Trump Calls Hong Kong Protests ‘Riots,’ Adopting China Rhetoric

Derek Wallbank and Iain Marlow
Trump Calls Hong Kong Protests ‘Riots,’ Adopting China Rhetoric

(Bloomberg) -- President Donald Trump labeled recent protests in Hong Kong as “riots,” adopting the language used by Chinese authorities and suggesting the U.S. would stay out of an issue that was “between Hong Kong and China.”

“Something is probably happening with Hong Kong, because when you look at, you know, what’s going on, they’ve had riots for a long period of time,” Trump told reporters at the White House on Thursday before departing for a campaign rally in Cincinnati.

Trump said he didn’t know what China’s attitude was toward unrest in the former British colony, which is home to tens of thousands of Americans. “Somebody said that at some point they’re going to want to stop that,” Trump said. “But that’s between Hong Kong and that’s between China, because Hong Kong is a part of China.”

Trump’s comments about the protests in Hong Kong could bolster the city’s Beijing-backed government to crack down, despite the U.S. State Department’s official efforts to defend protesters’ freedom of expression. Protests erupted outside police stations earlier this week when the Hong Kong government charged 44 demonstrators with a colonial-era rioting statute that carries a sentence of up to 10 years in prison.

The Global Times, a nationalistic newspaper published by China’s Communist Party, signaled approval with an article headlined “Trump tells truth about HK riot.” The ruling party has long used such allegations to justify using force against dissidents, dubbing the 1989 pro-democracy protests in Tiananmen Square a “counter-revolutionary riot.”

“The use of the term riot is a bit sensitive to the protesters,” said Joseph Cheng, a retired political science professor who is involved in Hong Kong’s pro-democracy movement. “More significant still, I think people will pay attention to the fact that he said this is something between China and Hong Kong. It appears to the Hong Kong people that the Hong Kong issue is not an important issue in the agenda of the president.”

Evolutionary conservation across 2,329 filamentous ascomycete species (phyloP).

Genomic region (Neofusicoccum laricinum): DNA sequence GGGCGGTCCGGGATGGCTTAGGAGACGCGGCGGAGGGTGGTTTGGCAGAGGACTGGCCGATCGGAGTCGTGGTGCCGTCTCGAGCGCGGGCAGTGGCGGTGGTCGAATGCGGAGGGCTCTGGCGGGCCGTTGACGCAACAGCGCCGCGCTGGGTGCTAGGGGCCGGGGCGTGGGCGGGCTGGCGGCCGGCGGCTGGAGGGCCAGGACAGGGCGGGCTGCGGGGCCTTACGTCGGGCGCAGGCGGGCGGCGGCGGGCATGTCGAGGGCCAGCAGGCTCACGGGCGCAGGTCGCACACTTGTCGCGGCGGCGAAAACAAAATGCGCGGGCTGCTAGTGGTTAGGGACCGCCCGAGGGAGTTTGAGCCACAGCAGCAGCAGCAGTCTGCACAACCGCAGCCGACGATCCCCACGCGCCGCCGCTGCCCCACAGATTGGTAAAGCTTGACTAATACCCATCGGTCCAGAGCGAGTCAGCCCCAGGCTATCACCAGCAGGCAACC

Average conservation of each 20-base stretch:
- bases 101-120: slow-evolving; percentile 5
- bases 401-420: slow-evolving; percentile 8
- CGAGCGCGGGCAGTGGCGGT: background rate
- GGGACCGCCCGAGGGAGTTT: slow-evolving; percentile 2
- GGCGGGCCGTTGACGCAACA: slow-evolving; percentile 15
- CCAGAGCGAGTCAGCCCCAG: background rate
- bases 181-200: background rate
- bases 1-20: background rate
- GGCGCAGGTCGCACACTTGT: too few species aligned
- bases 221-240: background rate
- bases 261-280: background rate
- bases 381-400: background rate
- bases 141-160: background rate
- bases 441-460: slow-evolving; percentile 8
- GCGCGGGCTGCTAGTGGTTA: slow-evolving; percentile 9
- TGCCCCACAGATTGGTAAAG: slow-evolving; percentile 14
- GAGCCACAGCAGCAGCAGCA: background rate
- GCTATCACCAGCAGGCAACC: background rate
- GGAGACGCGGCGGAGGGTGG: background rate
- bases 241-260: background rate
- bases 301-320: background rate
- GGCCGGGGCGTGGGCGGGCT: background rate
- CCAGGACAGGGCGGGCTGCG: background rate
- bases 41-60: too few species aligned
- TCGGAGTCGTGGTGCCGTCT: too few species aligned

Hong Kong protesters have so far largely enjoyed support from American officials and business groups. Activist Joshua Wong urged the president to reconsider his comments, tweeting an Aug. 1 letter from American lawmakers including Senators Marco Rubio, a Florida Republican, and Ben Cardin, a Maryland Democrat, urging the White House to condemn Beijing’s actions.

Hong Kong has been stricken by weeks of escalating protests -- including crowds of more than 1 million people -- in response to Chief Executive Carrie Lam’s now-suspended proposal to allow extraditions to mainland China. Protests have turned more violent as some demonstrators grow frustrated with the government’s refusal to meet their demands, including the bill’s formal withdrawal and the revival of plans for direct leadership elections.

Here’s What Hong Kong’s Protesters Plan Next

On Friday, Secretary of State Michael Pompeo told Bloomberg TV’s Haslinda Amin in Bangkok that the U.S. has urged China to “do the right thing” on Hong Kong. People should be free to express their views, he said, urging all sides to “proceed in a way that is not violent” and adding that violence was “not constructive” in trying to resolve the disputes.

Pompeo didn’t say what the U.S. might do if China decided to intervene militarily. “One thing this administration has been really good about is not tipping our hand to what we will or won’t do,” he replied, declining to comment further.

Hong Kong’s rioting law was passed by the U.K.-appointed government in 1967, when the city was in the depths of unrest driven by leftists sympathetic to the Communist Party. The law holds anyone who commits a “breach of the peace” while participating in a unlawful assembly liable for a sentence of up to 10 years in prison.

China has recently sought to blame the U.S. for crimes committed by some protesters on the front lines of rallies, saying violence was the “creation of the U.S.” and calling the country a “black hand” behind the demonstrations. Tying the U.S. to the unrest could serve several purposes for Beijing, including discrediting the protesters, rallying mainland sentiment against them and potentially justifying more direct intervention.

China Says Hong Kong Protest Violence ‘Is Creation of U.S.’

After eight weeks of unrest -- and more anti-government protests planned for this weekend -- anxiety is growing that Beijing might call in the People’s Liberation Army. China seems willing to at least feed the speculation with hints and signals, including the release of a video Wednesday showing troops practicing riot control.

In his remarks, Trump signaled that he considered the issue China’s internal matter to resolve. “They’ll have to deal with that themselves. They don’t need advice,” he said.

To contact the reporters on this story: Derek Wallbank in Singapore at dwallbank@bloomberg.net;Iain Marlow in Hong Kong at imarlow1@bloomberg.net

To contact the editors responsible for this story: Brendan Scott at bscott66@bloomberg.net, Karen Leigh

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